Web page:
Every year there are more people developing allergies. Okay, I don’t actually know if that’s true or what any of the statistics are. If you want numbers, you may of course do some research. I’m not one for numbers (being a graphic designer I suppose that serves me well—I like and understand visuals, but numbers mean nothing to me) so if that’s what you’re looking for, here is not the place.
Allergies come in so many different forms—food allergies, contact dermatitis, seasonal allergies—and the symptoms range from fatal to minor annoyances. I fall in the range of, well, all of them. Luckily I haven’t gone into anaphylactic shock (the potentially fatal one) since I was about three, and so luckily I don’t remember it. But this is all through being very educated from such an early age.
Me at four years old: Are there nuts in this?
Preschool teacher: No, it’s just red Jell-O.
By now I have trained my brain to check every single food I may eat for possible allergens, so much so that when I see anything written in bold at the bottom of an ingredient list, I immediately think it means “no, you can’t eat this,” even though some of them are there to explicitly say they are allergen-free. Bread at the grocery store? Most are okay; baked goods made in the store’s bakery is probably okay, even though there’s a warning. Fries at the boardwalk? Peanut oil; no go. Can’t eat at Cheeburger or Chik-Fil-A (Of course, due to recent events I don’t want to eat at the latter anyway) because they’re both peanut oil. Hershey’s chocolate? The king- and snack-sized bars may contain nuts, but the normal-sized ones don’t. I can’t eat the regular ramen or any cup noodles, because those either may contain peanuts, shellfish, or both. Universal Studios had absolutely nothing for me to eat when I went there two years ago, except for the freshly-cooked food at the Irish restaurant.
Every year it seems that at least one of my friends become more aware of reading ingredient labels, and I almost find it comical, because they tend to get very excited when they find something allergen-free or become very sad in my honor for foods I cannot eat. Most of the time I no longer get upset about these things, unless I’m already very stressed out or upset about something. I’ve again given up on trying to find peanut butter alternatives—SoyNut Butter smells to much like the original, Sun Butter just smells weird, and attempting to make “No-tella” with Sun Butter was just very odd. My most recent “big” problem with these allergies is the fact that I cannot have Nutella, especially given my love for chocolate. But I’ve come to love Biscoff spread which is just a brown sugar cookie spread, so maybe at some point I will mix some chocolate into it.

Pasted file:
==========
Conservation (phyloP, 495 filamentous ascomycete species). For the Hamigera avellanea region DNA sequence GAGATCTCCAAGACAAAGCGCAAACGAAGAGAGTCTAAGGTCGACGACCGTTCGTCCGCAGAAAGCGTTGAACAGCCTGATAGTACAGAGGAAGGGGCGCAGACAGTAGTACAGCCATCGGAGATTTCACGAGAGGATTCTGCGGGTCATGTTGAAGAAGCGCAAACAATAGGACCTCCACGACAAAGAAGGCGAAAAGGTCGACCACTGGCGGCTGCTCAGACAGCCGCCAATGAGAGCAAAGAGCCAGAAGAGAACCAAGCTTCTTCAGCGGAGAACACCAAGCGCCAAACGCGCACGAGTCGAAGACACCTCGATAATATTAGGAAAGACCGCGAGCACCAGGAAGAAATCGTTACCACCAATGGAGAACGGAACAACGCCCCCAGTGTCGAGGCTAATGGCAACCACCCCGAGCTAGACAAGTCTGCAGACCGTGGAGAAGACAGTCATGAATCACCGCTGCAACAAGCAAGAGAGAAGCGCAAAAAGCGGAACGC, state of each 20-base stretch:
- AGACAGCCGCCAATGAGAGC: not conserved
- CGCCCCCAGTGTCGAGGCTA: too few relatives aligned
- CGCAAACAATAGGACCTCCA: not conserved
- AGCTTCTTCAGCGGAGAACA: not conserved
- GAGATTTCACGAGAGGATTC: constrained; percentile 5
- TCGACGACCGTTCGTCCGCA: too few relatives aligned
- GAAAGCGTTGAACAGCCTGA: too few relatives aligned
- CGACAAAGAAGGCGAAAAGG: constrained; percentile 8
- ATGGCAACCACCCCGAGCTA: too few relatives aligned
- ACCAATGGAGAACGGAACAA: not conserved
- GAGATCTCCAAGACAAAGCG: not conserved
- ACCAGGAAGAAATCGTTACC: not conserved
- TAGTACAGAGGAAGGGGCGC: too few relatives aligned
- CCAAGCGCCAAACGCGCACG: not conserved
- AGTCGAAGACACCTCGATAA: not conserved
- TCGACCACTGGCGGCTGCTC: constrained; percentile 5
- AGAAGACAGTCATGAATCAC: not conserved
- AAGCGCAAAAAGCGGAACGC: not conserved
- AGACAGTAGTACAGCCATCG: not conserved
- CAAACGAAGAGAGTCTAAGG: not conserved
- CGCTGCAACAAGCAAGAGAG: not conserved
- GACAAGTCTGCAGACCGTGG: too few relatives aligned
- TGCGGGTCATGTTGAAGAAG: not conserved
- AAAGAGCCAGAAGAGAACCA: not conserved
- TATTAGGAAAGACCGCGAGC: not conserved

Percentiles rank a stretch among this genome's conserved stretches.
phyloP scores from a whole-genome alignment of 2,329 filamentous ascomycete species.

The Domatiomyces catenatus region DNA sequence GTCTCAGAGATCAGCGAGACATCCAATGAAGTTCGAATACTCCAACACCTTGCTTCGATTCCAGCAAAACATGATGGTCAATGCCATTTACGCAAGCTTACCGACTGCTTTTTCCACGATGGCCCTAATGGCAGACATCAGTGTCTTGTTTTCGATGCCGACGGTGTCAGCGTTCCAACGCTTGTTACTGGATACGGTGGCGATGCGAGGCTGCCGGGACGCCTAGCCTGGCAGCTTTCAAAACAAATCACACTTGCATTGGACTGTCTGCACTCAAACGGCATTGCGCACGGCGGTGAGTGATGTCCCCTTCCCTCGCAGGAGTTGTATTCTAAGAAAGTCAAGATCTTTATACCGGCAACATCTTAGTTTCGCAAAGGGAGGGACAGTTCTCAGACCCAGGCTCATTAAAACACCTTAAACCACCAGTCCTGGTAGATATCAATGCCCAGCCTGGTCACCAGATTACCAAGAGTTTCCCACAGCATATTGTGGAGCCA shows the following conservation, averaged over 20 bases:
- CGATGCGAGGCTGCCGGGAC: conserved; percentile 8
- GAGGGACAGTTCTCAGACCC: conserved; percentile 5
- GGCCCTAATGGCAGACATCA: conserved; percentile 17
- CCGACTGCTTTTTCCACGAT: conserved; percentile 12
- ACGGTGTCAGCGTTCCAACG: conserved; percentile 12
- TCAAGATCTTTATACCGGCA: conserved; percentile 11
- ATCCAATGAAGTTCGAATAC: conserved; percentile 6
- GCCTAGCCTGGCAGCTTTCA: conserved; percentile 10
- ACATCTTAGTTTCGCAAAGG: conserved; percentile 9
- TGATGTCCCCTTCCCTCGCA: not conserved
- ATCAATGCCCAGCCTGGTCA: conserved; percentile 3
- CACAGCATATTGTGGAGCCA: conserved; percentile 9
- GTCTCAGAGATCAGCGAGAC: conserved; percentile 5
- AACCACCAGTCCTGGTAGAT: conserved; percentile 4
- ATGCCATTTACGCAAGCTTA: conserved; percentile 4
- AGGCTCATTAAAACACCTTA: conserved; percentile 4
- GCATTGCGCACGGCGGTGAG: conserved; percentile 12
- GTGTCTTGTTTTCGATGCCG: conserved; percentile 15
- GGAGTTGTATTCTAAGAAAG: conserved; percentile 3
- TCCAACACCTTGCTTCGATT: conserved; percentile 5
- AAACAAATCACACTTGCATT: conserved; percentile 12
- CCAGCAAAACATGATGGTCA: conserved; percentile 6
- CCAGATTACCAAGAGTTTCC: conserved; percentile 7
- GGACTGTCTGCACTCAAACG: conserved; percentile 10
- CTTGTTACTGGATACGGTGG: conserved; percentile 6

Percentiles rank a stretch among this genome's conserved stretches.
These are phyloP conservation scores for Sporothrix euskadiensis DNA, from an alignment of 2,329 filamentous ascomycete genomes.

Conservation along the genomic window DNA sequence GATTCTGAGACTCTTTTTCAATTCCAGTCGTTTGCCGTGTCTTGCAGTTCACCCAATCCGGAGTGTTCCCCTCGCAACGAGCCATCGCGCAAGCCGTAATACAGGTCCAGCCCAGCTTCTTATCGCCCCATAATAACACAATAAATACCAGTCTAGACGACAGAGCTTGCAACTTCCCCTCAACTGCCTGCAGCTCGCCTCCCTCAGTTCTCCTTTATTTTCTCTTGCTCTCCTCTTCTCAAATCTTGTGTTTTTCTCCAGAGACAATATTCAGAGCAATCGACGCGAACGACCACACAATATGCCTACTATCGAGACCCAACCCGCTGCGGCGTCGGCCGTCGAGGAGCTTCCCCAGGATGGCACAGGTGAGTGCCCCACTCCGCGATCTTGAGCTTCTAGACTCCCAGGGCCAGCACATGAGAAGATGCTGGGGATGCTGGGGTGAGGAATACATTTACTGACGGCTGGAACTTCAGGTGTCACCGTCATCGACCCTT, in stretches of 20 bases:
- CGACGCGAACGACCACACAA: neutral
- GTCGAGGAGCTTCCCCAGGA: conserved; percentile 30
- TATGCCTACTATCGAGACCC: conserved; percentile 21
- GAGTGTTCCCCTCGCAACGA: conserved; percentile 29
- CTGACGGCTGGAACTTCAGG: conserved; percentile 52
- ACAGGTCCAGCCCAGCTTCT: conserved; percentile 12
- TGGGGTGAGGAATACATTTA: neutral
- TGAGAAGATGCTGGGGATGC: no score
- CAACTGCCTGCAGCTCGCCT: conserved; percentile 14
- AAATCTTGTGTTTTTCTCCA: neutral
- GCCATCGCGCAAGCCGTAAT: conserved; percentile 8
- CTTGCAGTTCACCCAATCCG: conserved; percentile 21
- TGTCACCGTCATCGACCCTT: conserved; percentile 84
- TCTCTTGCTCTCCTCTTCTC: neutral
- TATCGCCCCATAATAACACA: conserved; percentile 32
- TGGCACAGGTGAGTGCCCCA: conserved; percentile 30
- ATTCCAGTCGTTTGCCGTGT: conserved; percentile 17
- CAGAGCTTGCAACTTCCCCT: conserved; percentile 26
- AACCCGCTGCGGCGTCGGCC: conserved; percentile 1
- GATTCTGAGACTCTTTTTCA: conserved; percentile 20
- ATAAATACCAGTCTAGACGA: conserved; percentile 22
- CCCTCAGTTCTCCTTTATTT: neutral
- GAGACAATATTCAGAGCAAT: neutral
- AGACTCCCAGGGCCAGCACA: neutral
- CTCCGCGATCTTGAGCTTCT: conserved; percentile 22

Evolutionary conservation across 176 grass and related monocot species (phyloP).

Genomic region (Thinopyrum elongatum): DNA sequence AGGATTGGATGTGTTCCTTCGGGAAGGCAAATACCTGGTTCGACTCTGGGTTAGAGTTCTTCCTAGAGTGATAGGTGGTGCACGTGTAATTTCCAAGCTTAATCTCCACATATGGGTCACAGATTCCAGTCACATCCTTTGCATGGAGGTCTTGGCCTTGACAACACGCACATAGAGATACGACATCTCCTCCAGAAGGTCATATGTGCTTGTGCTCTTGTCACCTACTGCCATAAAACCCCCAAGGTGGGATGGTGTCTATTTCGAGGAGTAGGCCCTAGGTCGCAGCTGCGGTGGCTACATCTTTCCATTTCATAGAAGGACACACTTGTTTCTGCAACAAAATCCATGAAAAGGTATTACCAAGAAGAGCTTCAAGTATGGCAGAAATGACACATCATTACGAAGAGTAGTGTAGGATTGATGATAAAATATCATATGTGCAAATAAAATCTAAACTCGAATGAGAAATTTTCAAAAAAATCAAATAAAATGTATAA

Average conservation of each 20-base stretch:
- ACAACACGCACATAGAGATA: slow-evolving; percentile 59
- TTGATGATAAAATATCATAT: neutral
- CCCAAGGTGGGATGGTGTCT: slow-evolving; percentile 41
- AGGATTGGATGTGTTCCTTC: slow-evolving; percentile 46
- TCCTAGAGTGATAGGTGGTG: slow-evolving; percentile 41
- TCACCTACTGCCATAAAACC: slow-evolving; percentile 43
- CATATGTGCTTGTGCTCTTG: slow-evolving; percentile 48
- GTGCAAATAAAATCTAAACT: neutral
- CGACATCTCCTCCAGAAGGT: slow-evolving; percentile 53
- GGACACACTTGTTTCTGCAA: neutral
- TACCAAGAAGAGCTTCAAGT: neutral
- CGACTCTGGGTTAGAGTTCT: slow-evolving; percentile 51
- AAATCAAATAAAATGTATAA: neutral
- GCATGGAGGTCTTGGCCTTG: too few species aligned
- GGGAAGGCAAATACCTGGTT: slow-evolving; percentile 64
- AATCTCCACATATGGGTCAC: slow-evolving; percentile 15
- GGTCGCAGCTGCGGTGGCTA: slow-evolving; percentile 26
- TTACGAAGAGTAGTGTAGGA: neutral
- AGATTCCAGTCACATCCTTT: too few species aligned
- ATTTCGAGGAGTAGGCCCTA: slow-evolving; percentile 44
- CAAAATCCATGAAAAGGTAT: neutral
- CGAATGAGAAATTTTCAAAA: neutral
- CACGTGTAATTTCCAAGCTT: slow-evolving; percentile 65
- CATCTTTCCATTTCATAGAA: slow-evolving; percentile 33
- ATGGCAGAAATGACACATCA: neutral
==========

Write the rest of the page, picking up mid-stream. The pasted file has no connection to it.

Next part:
One longtime disappointment for me was the absence of Kit Kats in my life—when I was about ten years old (maybe younger) they started manufacturing them in a plant that processes peanuts and/or tree nuts (I forget which). Luckily, I have finally found some in the “International” department at the grocery store, straight from the UK.
While there, I also found some biscuits that, although they were made in a factory that processes tree nuts, the ingredients were worded so that I was not weary of eating them.
With this, I felt better about the warning. If the allergen is on the same machinery, I certainly do not want to eat it then. When they say the “plant/facility” processes the allergen, there is no way to tell if it’s on the same machinery. If companies started clarifying like this, instead of just doing the minimum that the law requires, many more people including me would be able to expand our palates to more foods and food companies.
Hopefully in the near future things will be changed just a bit more, to benefit the consumers and the companies. This post was a long post, and I hope that’s okay with all of you, because now I’m probably done talking about allergies for a while now.